On appeal, the plaintiff contends that the case law does not support a finding that Red Fish's duty to maintain extends only to the area of sidewalk actually appropriated. The plaintiff further contends that the amount of sidewalk appropriated by Red Fish is a question of fact. Finally, the plaintiff maintains that the defendants assumed the duty to maintain and repair the sidewalk by contractually exerting control over the sidewalk.


A court will grant summary judgment when the pleadings, depositions, and admissions on file, together with the affidavits, if any, show that there is no genuine issue as to any material fact and that the moving party is entitled to a judgment as a matter of law. Purtill v. Hess (1986), 111 Ill.2d 229, 240, 489 N.E.2d 867, 871; 735 ILCS 5/2-1005(c) (West 2000). In determining whether summary judgment is appropriate, the trial court must construe all pleadings, depositions, admissions and affidavits strictly against the moving party and liberally in favor of the opponent. Purtill, 111 Ill.2d at 240, 489 N.E.2d at 871. In an action based upon negligence, the plaintiff must set out sufficient facts establishing a duty owed by the defendant to the plaintiff, a breach of that duty and that the injury was proximately caused by the breach. Vesey v. Chicago Housing Authority, 145 Ill.2d 404, 411, 583 N.E.2d 538, 541 (1991). The existence of a duty must be determined by the court as a matter of law, but the questions of whether there was a breach and whether that breach was a proximate cause of the injury are questions of fact for the jury. Rodriguez v. Norfolk & Western Ry. Co., 228 Ill.App.3d 1024, 1037-38, 593 N.E.2d 597, 607 (1992).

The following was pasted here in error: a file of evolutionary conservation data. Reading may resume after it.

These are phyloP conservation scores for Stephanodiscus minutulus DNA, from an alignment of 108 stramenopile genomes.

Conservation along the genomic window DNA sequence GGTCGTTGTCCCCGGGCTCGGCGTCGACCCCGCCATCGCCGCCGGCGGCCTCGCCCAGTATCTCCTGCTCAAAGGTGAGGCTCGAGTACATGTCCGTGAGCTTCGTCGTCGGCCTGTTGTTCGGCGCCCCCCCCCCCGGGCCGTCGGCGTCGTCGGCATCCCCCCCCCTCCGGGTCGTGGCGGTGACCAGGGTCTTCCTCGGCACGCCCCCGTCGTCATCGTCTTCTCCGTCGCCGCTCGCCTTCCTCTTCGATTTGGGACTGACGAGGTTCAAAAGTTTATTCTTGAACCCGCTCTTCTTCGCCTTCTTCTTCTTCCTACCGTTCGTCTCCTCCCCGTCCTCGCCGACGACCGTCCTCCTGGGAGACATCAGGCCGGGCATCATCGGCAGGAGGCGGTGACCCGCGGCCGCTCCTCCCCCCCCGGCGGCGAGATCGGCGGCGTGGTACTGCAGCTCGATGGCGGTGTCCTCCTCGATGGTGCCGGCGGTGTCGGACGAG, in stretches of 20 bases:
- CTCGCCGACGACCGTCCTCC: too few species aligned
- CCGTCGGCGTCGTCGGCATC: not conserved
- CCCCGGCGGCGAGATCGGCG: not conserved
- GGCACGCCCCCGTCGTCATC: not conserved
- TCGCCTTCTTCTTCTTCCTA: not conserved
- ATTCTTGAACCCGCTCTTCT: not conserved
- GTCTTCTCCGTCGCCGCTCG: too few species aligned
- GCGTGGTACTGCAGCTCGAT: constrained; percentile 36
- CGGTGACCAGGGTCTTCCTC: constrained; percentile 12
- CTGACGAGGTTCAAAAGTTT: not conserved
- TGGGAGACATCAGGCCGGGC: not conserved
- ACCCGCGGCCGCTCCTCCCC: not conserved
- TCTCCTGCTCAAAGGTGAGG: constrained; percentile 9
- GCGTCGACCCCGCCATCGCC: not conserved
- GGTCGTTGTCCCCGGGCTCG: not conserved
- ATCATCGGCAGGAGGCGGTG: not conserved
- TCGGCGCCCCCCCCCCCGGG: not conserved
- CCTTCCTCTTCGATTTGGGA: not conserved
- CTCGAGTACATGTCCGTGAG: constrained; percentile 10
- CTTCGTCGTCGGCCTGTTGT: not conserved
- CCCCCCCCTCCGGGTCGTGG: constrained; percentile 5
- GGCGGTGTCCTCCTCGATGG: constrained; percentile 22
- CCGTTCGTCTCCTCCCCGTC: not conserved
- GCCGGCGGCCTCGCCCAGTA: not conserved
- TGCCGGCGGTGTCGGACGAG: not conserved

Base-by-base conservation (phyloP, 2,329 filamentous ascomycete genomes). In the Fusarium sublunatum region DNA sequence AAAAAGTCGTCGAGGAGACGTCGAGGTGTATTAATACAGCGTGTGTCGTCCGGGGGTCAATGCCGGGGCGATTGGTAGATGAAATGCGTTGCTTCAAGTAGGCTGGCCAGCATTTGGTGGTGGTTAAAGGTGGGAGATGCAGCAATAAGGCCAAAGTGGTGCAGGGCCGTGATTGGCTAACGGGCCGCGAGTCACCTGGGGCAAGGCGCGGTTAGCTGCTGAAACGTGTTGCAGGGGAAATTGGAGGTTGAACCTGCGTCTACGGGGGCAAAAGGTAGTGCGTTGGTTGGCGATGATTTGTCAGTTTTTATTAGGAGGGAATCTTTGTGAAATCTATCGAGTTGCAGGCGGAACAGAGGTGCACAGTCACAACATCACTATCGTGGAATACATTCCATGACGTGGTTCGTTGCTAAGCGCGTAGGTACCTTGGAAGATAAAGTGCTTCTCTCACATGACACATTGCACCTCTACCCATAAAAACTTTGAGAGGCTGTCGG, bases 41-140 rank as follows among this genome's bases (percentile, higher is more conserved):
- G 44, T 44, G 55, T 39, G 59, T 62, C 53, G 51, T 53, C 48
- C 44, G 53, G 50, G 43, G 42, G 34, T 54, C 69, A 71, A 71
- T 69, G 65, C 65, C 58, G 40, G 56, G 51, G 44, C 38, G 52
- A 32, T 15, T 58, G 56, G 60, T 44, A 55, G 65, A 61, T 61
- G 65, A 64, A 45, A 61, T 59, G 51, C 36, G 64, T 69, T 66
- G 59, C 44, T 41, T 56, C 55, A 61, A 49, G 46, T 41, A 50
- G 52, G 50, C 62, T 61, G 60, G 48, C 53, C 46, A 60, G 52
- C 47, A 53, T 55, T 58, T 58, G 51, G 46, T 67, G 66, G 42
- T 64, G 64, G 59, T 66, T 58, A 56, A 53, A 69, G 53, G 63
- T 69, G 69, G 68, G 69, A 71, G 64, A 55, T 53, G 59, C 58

Whether a duty exists depends upon whether the parties stood in such a relationship to one another that the law imposes an obligation on the defendant to act reasonably for the protection of the plaintiff. Ziemba v. Mierzwa, 142 Ill.2d 42, 566 N.E.2d 1365 (1991). Generally, "[i]n considering whether a duty exists in a particular case, a court must weigh the foreseeability that defendant's conduct will result in injury to another and the likelihood of an injury occurring, against the burden to defendant of imposing a duty, and the consequences of imposing this burden." Ziemba, 142 Ill.2d at 47, 566 N.E.2d 1365.